Why you should STOP using conversation topic cards

stop using conversation topic cards

Be honest here. How often do you have an extended conversation about your favorite food? I mean sure, you might get three exchanges maximum, but then it pretty much falls flat, right? Conversations naturally bend and move. They are fluid. And this is why conversation topic cards are my pet peeve because we DON’T memorize trivial questions like this. We use what we know about someone and the conversation springs from there.

I don’t believe that conversations are easy to teach.

They are hard. Really hard. And they are really complex. There are SO many skills and things to remember. And I’m sorry but whipping out a deck of conversation topics is not going to do those ‘work on conversation skills’ goals justice.

Just Google the word ‘conversation’ and you will see what I’m talking about: a talk, especially an informal one, between two or more people, in which news and ideas are exchanged.

It’s a great definition and I love the part about an ‘exchange’.

Maybe conversation is your end goal and you just didn’t realize it. Maybe you need to work on a lot of little goals to get you to where you need to be. Think about it from a language point of view. If you were hoping to increase your student’s ability to tell a narrative, you wouldn’t just keep getting them to tell you stories. No, you would look at a framework and the individual skills needed to get you there.

Well then why aren’t we treating conversation skills like this?

So, I’m going to share two big things that I teach and really look for in the context of conversations: asking questions and making comments. Let’s think about it a little more.

Questions– I’m not talking about ‘what’s your favorite color?’ type questions here. Those questions really don’t go anywhere. The point about asking questions is to find out more information and connect with someone… then the conversational topic can occur naturally. So, these are the question things that go through my brain:

  • Can the student ask a variety of questions – what, where, who, when, why?
  • Do they understand the purpose of asking questions (such as to clarify or find out more information?
  • Can they initiate, or do they need visuals?
  • Do they know different ways to ask one question type (e.g. ‘what?’)
  • Can your student use follow up questions?
Use visuals for conversation prompts

If you have a love of colored craft sticks, then I have a new use for you: Question prompts! This is usually my starting place for students who don’t even know the right type of question to ask BUT have the language skills to formulate questions. Simply stick different question types onto craft sticks, hold them up throughout your conversation as an initiation prompt… then fade away once your student understands how, when and why to ask questions. Now just pause for a minute and think. Focusing on ‘questions’ could literally be a whole term of therapy. Maybe even more. And this is just scratching the surface because we haven’t even started to look at using comments.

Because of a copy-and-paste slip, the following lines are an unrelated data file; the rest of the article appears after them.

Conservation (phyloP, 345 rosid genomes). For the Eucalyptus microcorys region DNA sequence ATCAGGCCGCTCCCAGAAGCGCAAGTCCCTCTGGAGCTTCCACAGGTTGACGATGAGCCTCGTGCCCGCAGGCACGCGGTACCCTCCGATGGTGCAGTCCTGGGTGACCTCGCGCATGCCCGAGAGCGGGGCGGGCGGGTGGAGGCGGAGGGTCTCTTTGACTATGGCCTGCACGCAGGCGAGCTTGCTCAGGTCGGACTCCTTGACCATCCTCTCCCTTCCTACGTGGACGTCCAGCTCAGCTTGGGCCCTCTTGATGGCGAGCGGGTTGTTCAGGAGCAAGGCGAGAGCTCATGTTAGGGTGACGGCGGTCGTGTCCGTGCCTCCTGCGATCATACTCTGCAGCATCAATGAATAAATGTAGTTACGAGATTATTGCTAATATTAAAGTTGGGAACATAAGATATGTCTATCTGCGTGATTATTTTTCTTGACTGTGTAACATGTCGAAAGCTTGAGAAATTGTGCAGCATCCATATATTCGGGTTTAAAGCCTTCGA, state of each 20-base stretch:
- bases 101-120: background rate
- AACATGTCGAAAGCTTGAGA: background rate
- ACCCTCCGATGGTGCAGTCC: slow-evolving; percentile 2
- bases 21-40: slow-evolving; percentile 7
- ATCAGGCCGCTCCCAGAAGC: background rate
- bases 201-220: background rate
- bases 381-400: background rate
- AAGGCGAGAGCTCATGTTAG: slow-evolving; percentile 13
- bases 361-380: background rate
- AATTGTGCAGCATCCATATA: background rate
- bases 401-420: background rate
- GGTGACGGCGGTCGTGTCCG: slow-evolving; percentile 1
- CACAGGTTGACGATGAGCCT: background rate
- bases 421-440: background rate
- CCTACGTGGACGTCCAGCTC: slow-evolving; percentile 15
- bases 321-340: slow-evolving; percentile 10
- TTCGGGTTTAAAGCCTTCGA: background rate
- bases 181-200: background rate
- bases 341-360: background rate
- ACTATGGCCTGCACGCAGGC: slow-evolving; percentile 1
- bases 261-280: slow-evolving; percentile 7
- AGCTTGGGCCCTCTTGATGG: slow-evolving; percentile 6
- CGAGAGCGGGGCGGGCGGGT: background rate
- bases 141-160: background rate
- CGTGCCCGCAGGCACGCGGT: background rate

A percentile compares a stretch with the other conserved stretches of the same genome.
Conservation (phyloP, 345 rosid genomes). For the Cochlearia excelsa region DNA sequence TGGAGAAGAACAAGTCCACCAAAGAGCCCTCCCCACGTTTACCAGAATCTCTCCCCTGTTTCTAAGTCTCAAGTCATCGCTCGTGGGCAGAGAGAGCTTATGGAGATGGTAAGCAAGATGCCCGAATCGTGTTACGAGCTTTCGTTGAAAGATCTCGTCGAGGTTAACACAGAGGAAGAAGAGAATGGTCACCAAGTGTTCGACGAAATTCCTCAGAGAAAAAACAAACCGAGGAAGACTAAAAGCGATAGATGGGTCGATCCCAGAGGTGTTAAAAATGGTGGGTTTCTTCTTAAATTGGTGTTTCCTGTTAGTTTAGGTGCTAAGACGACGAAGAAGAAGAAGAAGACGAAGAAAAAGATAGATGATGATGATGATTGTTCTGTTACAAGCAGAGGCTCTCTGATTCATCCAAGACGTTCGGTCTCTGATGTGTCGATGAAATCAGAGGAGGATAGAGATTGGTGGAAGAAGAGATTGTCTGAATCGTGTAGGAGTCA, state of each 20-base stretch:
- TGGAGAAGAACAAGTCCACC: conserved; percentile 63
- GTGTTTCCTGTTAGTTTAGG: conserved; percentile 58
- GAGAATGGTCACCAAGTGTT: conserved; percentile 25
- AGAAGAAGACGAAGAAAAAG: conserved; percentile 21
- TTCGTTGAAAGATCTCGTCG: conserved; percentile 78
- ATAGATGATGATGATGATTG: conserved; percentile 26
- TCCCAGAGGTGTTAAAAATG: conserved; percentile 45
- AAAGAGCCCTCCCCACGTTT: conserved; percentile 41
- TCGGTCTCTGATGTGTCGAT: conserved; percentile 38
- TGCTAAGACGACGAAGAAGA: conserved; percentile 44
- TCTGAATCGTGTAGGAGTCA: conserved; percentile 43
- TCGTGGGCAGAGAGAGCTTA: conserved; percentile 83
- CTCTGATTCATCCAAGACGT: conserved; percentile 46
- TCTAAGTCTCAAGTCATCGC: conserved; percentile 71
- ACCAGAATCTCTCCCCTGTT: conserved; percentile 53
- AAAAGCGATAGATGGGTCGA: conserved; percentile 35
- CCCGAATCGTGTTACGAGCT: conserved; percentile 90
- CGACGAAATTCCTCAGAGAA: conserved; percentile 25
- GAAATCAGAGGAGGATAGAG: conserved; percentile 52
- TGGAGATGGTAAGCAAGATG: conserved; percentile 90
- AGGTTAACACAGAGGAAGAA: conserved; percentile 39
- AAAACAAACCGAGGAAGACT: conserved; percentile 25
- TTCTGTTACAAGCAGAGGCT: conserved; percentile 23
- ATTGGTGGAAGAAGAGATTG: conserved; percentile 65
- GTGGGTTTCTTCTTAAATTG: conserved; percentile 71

Comments – I cannot tell you how many times I engage with teenagers who have age appropriate language skills, know how to ask me questions and then when I make statements or tell them something pretty cool, they just sit there. And stare at me. And it’s really quite awkward.

And it’s because they aren’t commenting. They aren’t responding to what I’m saying. They aren’t giving me some signal that I should elaborate, that they are interested or that they even care. It’s like dead air.

But here’s the thing… there are different types of comments that you should be using depending on the situation. Do your students know the situation? Do they know that you shouldn’t respond ‘okay’ when you tell sad news such as “I went to a funeral on the weekend”, or just stare at you when you tell them you are about to go on holidays?

If your students can identify the emotion, or the feeling of the message, then hopefully they can match that with an appropriate comment. Phew. That’s pretty in-depth, right? So, I like to really explore commenting and visuals are obviously my best friend in this situation because they can help scaffold and support so much.

Teach comments for different feelings

I hope that you can see why those decks of conversation cards can be null and void in the grand scheme of conversations. There are bigger things to work on and your students have to really understand the mechanics and dynamics of a conversation to say that they are properly participating. Now there ARE more areas, this won’t be your conversation ‘cure’. There’s all that nonverbal stuff that I haven’t even upon touched yet. Take a closer look at my Conversation Supports for Questions & Comments for more step-by-step goals, activities, pre and post measures and of course: VISUALS! My go-to reference (and framework) for working on conversations is included in the Thinking About You, Thinking About Me text by Michelle Garcia Winner.


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